Michael Schaedler's picture

tenure +

If a child is told he/she is unteachable or treated as if the teacher feels that is the case, the child will not excel.
If a child is treated like they are not wanted they will not excel.
If a child is offered confusing and boring class work they will not excel.
When a more energetic positive qualified teacher is let go or moved to class they are less qualified for, because of tenure or contractual bumping requirements, the child will not excel.
There are contractual reasons children won't excel, while costing the taxpayers the maximum amount of money possible.
Just some other reasons than those that put all the blame on the kids, as some would have it.

Nathan McCarron's picture

Well, you're full of it....

My daughter's class at Geiger has 14 children. 10 are Somali. My assumption is these kids were born here, but seriously... I think there are more issues than immigrant families.

Nathan McCarron's picture

PreK has a 14:2 ratio

Lewiston PreK has a 14:2 ratio in the classes. I cannot speak to Kindergarten or other class sizes as I won't know until the fall.

Nathan McCarron's picture

Wrap your mind around this...

Tough for you to wrap that mind around, but think bigger picture. Last I checked there are immigrants attending Auburn schools and somehow they are nearly half the drop out rate of Leiwston. Montello's scores are within 2-3 points of being as poor as Longley. There is a bigger problem. Teachers? Maybe... Immigrants? Maybe... But could some of the problems start at home? Some of these parents treat our school system (and extra activities) as some sort of glorified baby-sitting service.

My co-worker and I were discussing the con/pro of sending kids to Parochial schools. Kids come from all sorts of backgrounds, and yes maybe the families are capable of being in a better socio-economic bracket... but the common denominator appears to be a group of like-minded parents who expect/involve themselves in being part of their children's education process.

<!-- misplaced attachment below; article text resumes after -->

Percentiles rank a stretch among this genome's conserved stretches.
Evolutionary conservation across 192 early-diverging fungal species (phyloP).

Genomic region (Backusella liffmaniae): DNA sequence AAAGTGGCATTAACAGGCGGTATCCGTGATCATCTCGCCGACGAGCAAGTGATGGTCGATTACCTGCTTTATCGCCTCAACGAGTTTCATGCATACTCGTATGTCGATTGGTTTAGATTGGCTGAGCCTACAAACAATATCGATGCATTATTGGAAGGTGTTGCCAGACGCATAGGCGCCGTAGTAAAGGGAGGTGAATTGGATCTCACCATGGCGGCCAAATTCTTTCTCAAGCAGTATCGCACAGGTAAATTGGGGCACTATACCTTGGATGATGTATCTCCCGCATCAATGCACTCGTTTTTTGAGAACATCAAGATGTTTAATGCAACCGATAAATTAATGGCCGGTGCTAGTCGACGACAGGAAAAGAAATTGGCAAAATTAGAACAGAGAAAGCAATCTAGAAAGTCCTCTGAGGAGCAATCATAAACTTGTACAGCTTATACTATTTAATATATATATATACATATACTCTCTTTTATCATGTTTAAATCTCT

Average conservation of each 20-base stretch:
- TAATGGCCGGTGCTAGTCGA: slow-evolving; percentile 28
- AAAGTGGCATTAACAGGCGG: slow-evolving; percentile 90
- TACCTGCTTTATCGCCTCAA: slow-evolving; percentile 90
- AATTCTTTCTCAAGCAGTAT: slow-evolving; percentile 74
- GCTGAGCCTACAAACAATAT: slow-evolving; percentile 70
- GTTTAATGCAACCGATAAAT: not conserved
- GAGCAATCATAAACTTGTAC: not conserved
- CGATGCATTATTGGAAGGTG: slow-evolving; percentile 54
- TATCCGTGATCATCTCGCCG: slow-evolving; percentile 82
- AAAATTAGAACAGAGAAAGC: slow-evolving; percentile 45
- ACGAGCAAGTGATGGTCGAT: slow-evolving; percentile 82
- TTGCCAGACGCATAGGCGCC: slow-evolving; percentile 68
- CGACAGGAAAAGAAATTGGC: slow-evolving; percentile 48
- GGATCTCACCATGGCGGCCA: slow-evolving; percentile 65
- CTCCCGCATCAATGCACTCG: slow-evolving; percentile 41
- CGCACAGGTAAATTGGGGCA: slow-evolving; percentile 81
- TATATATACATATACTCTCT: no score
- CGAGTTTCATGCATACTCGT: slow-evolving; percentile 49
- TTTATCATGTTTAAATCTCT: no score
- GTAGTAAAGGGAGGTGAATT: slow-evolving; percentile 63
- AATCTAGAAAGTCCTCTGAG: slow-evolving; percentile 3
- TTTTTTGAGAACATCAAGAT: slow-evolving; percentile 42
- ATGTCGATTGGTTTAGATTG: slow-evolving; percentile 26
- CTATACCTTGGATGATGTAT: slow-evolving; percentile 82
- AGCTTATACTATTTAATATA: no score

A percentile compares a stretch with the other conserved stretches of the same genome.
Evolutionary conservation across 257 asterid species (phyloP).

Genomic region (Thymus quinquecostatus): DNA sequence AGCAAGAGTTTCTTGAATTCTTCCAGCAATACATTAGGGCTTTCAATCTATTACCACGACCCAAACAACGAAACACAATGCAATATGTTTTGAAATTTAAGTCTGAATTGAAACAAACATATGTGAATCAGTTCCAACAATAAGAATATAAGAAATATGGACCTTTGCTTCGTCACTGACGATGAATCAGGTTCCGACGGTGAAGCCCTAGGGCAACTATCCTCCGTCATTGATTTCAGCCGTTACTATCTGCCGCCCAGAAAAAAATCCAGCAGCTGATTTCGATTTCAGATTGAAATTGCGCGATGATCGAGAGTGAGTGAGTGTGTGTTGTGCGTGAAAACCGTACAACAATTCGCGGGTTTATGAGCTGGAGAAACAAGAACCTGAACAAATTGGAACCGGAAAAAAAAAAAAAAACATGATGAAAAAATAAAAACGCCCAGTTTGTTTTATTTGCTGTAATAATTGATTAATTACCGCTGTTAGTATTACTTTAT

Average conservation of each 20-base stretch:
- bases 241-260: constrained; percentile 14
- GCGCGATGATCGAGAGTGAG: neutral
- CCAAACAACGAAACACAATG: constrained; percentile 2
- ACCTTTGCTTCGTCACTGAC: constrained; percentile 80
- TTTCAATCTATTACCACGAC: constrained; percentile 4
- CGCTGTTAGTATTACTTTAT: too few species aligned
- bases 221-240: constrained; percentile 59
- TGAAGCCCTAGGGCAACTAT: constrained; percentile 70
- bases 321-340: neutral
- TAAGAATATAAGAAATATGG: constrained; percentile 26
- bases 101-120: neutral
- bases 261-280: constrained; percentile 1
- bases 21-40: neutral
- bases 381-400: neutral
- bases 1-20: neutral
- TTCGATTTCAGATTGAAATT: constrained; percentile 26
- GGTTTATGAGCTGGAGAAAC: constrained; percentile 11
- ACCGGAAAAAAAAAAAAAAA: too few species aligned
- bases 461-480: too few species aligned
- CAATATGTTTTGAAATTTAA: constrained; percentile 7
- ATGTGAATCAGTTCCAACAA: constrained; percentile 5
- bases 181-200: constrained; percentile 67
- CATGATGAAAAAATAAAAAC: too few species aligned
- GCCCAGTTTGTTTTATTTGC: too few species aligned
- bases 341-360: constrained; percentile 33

Could that be the element that is missing from our school system nowadays?


Thinkingman can't spell editorial with it printed for him? just sayin

the kids can't help it where they came from....but there is a strain on everyone in the twin cities from the serge of newcomers.They are not going away, so how do we bring them into our community?

 's picture


Could it possibly be the quality of the teachers? I am not a teacher but the principles are in charge of his/her school and it's success. He/She should weed out the deadwood teachers, Union or not. Think of it this way, If a school has problems with children not learning, who else could be at fault? Not Pres. Bush! Not the democrats in Augusta!

Nathan McCarron's picture

LSJ missing the bigger picture

Put aside the 7 out of 10. Why does LHS have a 1 in 12 dropout rate when EL has a 1 in 25 ?? Why is Montello a failing school for consecutive years in a row ?? It's not just poverty and immigrants, there's a fundamental breakdown in how we're approaching this. There are schools in Boston, NYC, Chicago, etc, where the poorest of the poorest are mingled with immigrants and these schools succeed to produce competent graduates. Why can't we get one of the largest elementary schools in the state to produce better than a 40-45% "proficient for their grade level" ?? There has to be an ingredient we're missing in this recipe... I only wish I knew what it was.